Interesting side fact: I bought
Beth Rider
Mar 23, 2018 rated it it was ok
Shelves: memoir
Couldn't finish, I got about one-third of the way in. I love memoirs, especially memoirs about time in countries other than America. The Gospel of Trees, though, was very history-heavy, and I found myself starting to skim over the history bits in search of what the author and/or her family did next.

The writing is good, the author makes great use of metaphor and narrates well. The prose is natural, like the author is simply having a fireside chat with friends or family. Overall, the book isn't b
Aug 26, 2019 rated it liked it
I can't say that I loved this, but it was alright. It was interesting, at least. The story follows Apricot and her family through their missionary trips to Haiti. They were almost accidental missionaries, falling into the opportunity as her parents searched for adventure, but it soon became an obsession.

Apricot's father was there as an agronomist, believing that trees were the key to a new flourishing Haiti. A lot of damage was done to both the island and its economy following the mass harvestin
Apr 18, 2018 rated it liked it
Shelves: arc
I received an ARC of this book from NetGalley in exchange for my unbiased opinion.

The Gospel of Trees is Apricot Irving's memoir of growing up as a missionary's daughter in Haiti. Her father, Jon, was an agronomist who spent his time in Haiti trying to convince Haitians of the importance of planting trees for the local ecosystem. Apricot, her mother, and her sisters spent most of their time inside the missionary complex.

Irving has relied on not just her memories and journals from her time in Ha
Lisa Cobb Sabatini
Apr 23, 2018 rated it it was amazing
I won a copy of The Gospel of Trees: A Memoir by Apricot Irving from Goodreads.

Apricot It's painfully, joyfully honest memoir about growing up as a member of a missionary family, The Gospel of Trees, is a candid look at family dynamics, missionary roles in struggling economies, and the nation of Haiti. Irving does not shy away from the mistakes and failures of missionaries, not from the mentalities she faced. Yet, she opens the readers' eyes and hearts to the beauties of Haiti and the possibilit
Jun 20, 2018 rated it it was amazing  ·  review of another edition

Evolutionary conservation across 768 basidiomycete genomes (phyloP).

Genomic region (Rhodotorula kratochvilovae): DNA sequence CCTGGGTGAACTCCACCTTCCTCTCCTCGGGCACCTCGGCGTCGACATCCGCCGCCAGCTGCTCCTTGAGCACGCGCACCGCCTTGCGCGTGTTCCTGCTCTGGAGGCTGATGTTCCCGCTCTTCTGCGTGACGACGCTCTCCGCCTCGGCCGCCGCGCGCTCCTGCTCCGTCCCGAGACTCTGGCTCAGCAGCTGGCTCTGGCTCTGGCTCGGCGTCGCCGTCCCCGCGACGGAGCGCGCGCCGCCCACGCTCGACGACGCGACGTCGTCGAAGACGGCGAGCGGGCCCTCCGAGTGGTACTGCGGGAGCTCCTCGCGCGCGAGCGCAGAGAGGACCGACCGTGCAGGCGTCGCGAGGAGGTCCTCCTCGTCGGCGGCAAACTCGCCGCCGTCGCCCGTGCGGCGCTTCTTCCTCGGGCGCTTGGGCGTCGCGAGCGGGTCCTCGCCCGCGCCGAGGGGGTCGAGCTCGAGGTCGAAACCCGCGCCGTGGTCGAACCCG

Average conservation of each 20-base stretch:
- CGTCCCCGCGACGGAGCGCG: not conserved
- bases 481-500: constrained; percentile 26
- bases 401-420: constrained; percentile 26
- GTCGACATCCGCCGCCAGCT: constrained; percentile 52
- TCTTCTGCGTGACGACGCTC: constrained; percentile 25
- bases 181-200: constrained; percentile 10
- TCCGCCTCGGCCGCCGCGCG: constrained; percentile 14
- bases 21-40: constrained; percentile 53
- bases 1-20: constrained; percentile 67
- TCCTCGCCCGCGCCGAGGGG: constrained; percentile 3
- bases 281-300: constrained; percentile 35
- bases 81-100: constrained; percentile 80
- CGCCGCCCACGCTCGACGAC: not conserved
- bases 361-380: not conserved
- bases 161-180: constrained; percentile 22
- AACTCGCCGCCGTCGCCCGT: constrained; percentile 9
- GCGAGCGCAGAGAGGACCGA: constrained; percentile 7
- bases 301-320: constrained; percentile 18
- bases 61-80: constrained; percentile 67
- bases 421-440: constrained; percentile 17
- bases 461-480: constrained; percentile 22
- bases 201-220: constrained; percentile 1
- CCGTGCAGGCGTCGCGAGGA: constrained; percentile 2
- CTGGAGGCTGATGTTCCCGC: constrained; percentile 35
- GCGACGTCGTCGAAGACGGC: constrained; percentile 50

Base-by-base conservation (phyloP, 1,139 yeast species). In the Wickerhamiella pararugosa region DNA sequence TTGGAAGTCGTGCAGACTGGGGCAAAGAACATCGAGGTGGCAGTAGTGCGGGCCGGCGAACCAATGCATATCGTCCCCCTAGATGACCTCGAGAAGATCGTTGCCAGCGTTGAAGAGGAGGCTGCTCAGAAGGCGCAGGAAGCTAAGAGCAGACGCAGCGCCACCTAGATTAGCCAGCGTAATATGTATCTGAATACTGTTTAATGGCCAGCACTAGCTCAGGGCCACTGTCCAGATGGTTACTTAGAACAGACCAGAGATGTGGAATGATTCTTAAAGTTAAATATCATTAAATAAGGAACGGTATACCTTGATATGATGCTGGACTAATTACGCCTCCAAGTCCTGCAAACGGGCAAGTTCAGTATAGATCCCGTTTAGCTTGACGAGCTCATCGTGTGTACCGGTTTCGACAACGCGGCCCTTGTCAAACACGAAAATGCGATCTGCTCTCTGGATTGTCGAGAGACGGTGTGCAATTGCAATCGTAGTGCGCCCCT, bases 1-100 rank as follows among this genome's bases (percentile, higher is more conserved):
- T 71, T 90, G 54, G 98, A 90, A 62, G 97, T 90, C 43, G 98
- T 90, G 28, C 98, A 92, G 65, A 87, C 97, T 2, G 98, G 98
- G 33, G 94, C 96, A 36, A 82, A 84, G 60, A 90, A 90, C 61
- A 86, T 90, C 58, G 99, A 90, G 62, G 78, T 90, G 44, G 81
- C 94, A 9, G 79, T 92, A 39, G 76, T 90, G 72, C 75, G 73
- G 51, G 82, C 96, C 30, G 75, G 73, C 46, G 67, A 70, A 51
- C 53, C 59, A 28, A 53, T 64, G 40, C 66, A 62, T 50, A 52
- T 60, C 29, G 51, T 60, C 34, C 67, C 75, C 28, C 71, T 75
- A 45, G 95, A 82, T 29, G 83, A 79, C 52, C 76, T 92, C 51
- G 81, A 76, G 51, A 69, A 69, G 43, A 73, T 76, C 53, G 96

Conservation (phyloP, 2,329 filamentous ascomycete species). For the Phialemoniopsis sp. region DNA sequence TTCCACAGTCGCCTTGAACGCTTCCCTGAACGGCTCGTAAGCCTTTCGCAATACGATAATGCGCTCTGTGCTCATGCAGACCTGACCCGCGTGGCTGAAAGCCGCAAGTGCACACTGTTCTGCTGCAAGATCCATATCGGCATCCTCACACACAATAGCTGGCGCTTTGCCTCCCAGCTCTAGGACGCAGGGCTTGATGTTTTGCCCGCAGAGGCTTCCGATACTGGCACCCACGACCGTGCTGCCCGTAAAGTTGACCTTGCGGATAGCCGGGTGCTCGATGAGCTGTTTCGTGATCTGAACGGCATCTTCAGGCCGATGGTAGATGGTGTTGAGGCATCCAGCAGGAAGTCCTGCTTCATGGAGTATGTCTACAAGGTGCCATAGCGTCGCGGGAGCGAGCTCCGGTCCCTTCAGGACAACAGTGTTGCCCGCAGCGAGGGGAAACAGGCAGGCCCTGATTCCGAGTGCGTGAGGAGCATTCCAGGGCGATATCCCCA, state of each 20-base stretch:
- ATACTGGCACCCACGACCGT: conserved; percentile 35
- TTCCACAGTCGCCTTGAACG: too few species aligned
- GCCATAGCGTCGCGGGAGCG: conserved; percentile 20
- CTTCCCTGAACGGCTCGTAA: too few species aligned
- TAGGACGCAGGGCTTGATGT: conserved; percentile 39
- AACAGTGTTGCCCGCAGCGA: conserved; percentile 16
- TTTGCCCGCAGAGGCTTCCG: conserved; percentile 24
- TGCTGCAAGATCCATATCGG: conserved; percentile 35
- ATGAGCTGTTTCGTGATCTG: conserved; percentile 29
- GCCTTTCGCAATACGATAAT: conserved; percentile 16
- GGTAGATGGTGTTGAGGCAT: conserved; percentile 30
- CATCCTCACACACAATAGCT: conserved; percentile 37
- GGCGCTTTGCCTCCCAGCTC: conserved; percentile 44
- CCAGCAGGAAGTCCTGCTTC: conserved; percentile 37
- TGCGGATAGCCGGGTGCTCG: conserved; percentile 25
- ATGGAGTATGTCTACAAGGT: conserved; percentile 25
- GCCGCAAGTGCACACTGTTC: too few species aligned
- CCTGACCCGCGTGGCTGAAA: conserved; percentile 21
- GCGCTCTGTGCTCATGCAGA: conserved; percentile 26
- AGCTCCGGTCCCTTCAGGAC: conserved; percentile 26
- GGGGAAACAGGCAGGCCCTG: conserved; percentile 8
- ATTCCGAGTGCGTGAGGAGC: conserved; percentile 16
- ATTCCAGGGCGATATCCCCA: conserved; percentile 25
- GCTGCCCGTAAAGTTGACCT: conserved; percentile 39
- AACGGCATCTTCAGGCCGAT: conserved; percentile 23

A realistic view of missionary zeal in a land of profound and enduring need. I keep coming back to one passage, the writer’s own question: “The question I can’t escape (the question that underlies every missionary experiment) is: Should we have kept trying, even if we were doomed to fail?” And the answer to the question, as Irving notes, is yes but perhaps only if we can learn the significance of our small place of service in the face of intractable need. Irving quotes the Talmud as one way to t ...more
Miriam Downey
Apr 28, 2018 rated it really liked it
Read my full review here: http://mimi-cyberlibrarian.blogspot.c...

Apricot Irving looks back at her life as a child of missionaries in Haiti in the 1980s and 1990s in her memoir, The Gospel of Trees.. Her father, Jon, was an agronomist and went to Haiti to reforest the country. Sometimes his efforts were of little help, and his resulting anger and frustration led to a tumultuous family life.

The family first went to Haiti when the three girls, Apricot, Meadow, and Rose were quite young; Apricot w
Janice Shull
Jan 23, 2021 rated it it was amazing
Apricot Irving tells a complicated story of Haiti and its significance to her family in The Gospel of Trees, a poignant and unforgettable memoir. Irving, a writer and journalist based in Portland, Oregon, divided her growing-up years between the San Jacinto Valley in southern California and the barren mountains of northern Haiti. Jon Anderson, the author’s father, was an agronomist with a passion for trees. After failed attempts at farming in California, her parents responded to a call to serve ...more
Barbara M
Mar 24, 2018 rated it it was amazing
I loved this book. It appealed to me on so many different levels. It is the author's first book.

It is a memoir about Apricot Irving's life as the daughter of a missionary growing up in Haiti. Her father's project was helping the country reforest - planting seeds/trees all over Haiti. Her father preached "the gospel of trees." As a young child, she loved playing outdoors with her sisters and other kids. As a teenager, she found herself questioning her father's work and his devotion to it and rebe
Apr 29, 2018 rated it it was amazing
I loved this book. It was the story of a couple who were missionary agronomists. They take their 3 young daughters ( Apricot, Meadow, and Rose ) to Haiti to share the love of God and plant trees. The story begins in the 1980's and ends in 2016. The story covers the trials of the missionaries through the many political upheavals, arguments with the Baptist mission boards, hurricanes and the earthquake of 2010. There were parts of the story that were mildly reminiscent of Poisonwood Bible and The ...more